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Anti theft device for Solar Panel
N/A | January 15, 2019
Gunsko is a multidisciplinary practice that provides project development, business development, communications and consultation services to the renewable energy and sustainability sectors.
Article | March 26, 2020
As we continue to face an unprecedented global health crisis, our Head of Smart Generation Sales, Angus Widdowson looks at the initial impact the COVID-19 pandemic has had on the UK energy sector. With the UK on lockdown, many businesses closing and the majority of Britain’s workforce now working from home, COVID-19 is causing major economic disruption. It was covered in our Informer newsletter earlier this week that the growth in renewable generation in the UK gives us more resilience to tackle the challenges of COVID-19. Whilst the supply chain currently remains strong, as this pandemic continues, we are likely to see resource strain on operation and maintenance contractors. We expect naturally fuelled (wind, solar and hydro) plants to be more resilient than fuelled plant, given the lower risk to technical outages vs fuelled plant. Also, with renewable sites being dispersed across the country, we expect single point failures to have a lesser impact overall vs large thermal power generation. At this stage it’s unclear to see how COVID-19 will affect the development of new renewable projects but we are likely to see delays in the deployment of new wind and solar projects.
We’ve talked a bit about the functioning of solar panels, the mechanisms behind them, and the best panels suited for the average Indian household. Check them out for the starters. For this article, we’re detailing a complete guide to the components and installation of a solar system.
Solar panels are all but a part of the complete setup of a functioning solar system. It is the basic building block of the system, but there’s more to it than just a silicon wafer panel. The other necessary components include Solar Inverters, Batteries (in a select type of system) and Panel Structure/Stands, and other accessories.
SA Water’s electricity supply is about to become greener and cheaper again with the addition of another major solar power system, and an even bigger installation to soon follow.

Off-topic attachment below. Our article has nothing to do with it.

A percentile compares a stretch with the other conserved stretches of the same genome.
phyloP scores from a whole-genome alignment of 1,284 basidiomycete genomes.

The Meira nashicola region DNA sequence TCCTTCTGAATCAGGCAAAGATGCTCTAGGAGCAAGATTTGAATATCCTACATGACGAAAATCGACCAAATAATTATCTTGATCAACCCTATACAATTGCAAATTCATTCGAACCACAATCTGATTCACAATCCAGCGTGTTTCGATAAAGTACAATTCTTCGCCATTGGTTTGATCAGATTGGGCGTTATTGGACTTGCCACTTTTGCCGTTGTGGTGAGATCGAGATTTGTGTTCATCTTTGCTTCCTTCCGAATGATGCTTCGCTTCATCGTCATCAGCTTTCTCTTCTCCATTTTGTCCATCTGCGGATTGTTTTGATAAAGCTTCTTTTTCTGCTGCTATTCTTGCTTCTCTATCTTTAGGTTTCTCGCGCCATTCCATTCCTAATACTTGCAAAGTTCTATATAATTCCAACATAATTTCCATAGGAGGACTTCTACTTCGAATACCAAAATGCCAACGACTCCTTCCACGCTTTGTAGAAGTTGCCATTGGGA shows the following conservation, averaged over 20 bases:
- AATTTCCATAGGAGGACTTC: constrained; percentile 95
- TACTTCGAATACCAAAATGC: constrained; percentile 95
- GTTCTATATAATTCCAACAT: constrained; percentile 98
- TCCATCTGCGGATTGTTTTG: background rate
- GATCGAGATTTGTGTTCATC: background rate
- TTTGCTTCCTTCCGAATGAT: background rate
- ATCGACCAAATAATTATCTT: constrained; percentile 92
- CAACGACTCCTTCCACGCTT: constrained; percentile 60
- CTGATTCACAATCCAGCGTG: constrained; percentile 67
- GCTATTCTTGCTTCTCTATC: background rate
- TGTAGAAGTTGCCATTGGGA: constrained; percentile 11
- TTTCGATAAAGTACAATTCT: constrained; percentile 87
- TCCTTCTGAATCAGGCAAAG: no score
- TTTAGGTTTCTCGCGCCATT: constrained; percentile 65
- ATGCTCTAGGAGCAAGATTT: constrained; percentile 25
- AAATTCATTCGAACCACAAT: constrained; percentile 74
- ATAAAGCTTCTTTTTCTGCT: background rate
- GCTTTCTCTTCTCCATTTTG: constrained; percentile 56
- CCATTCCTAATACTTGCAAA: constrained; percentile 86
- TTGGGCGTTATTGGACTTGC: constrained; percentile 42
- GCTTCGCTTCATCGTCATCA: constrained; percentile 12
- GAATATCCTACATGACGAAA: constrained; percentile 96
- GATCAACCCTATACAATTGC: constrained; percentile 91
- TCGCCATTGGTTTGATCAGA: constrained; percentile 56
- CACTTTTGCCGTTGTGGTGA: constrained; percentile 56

The utility says more 7,300 solar panels installed at the second pump station on its pipeline between Swan Reach and Stockwell are now connected and ready to go.
“The Swan Reach to Stockwell Pipeline spans across more than 50 kilometres inland from the mighty Murray across to the northern Barossa area, and therefore requires significant energy to pump clean, safe drinking water across such large distances,” said SA Water’s Nicola Murphy
While the total capacity of this new solar farm wasn’t provided, Ms. Murphy said it will generate approximately 5,224 megawatt hours of clean, green energy annually. There’s more solar energy to come for this section of pipeline, with a further 16,000 panels currently being connected at the first pump station.
The effect that fossil fuels are having on the climate emergency is driving an international push to use low-carbon sources of energy. At the moment, the best options for producing low-carbon energy on a large scale are wind and solar power. But despite improvements over the last few years to both their performance and cost, a significant problem remains: the wind doesn’t always blow, and the sun doesn’t always shine. A power grid that relies on these fluctuating sources struggles to constantly match supply and demand, and so renewable energy sometimes goes to waste because it’s not produced when needed.
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